Then finally, there are the tools. The better the quality, the more control you have over your work. Using dense and archaic language will give your story an aura of self-importance. Concise and clear language — the kind recommended by most autocorrection tools — will make your story look polished and professional, but generic. Flowery prose and evocative metaphors will grant depth and mystique, but you run the risk of confusing your reader. A mix of all of the above is what gives each writer their own unique style.
Most of us have a default toolkit we receive from mandatory education. Anyone graduating from high school will have high school-grade tools. New tools can be added later through tertiary education, self-study, extensive reading, writing experience, and so on.
Within the time it takes to acquire that default toolkit, most people have a pretty solid idea of whether or not they’re good at writing. Some students are told they’re going places; encouraged to write short stories or pursue a literary career. Others are told they’re better off sticking to numbers, or creating things by hand. Few are misunderstood geniuses who peak later in life, but let’s face it, they’re vastly outnumbered by those who never peak at all.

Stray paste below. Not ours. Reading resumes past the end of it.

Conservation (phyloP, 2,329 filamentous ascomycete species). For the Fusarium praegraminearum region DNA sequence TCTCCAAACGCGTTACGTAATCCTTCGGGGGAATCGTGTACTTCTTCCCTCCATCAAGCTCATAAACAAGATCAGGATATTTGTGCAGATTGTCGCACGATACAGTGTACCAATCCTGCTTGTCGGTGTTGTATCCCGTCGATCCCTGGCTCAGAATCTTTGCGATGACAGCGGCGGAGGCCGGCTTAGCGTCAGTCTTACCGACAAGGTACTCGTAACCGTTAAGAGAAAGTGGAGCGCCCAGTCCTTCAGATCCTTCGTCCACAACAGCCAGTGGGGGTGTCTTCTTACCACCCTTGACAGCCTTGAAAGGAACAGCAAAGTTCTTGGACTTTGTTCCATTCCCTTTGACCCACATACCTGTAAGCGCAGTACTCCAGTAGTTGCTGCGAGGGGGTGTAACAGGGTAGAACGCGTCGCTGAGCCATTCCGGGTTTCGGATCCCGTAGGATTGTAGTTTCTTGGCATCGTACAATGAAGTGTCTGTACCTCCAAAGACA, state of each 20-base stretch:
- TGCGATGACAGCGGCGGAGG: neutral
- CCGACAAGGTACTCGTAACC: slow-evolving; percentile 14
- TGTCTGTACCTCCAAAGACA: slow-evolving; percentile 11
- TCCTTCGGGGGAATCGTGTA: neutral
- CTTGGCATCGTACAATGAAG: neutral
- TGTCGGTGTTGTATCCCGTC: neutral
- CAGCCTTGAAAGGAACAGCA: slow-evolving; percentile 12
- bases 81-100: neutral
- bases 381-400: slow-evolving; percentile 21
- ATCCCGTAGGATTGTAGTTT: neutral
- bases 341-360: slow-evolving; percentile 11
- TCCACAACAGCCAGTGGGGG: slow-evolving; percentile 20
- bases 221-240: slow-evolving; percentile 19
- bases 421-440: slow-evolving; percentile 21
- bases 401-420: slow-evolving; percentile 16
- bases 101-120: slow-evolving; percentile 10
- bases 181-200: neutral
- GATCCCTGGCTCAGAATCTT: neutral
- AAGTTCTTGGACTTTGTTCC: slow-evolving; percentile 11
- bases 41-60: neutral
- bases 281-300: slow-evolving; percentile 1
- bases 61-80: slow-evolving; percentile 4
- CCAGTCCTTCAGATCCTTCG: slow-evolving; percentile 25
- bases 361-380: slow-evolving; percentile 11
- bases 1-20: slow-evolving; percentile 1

My problem in all of this is that I don’t belong to any of these categories. I moved to Switzerland at age 10 and did most of my education in French. My English toolkit dates back to the fifth grade.
I hope you’ll be kind enough to acknowledge that I write beyond the level of a ten-year-old, and that’s because I’ve since added my own tools. But none of those tools have been properly inspected. No Mrs. Thistlebottom has ever grilled me about ending sentences on a preposition, or when to use “which” over “that.”
Instead, I’ve essentially been mimicking the writing of others. My work has directly and indirectly been influenced by a hodge-podge of literature, journalism, academic writing, business jargon, blurbs and tweets. For all I know, my English may be unnatural or incomprehensible to the average American. It’s probably downright repulsive to the finicky British bookworm.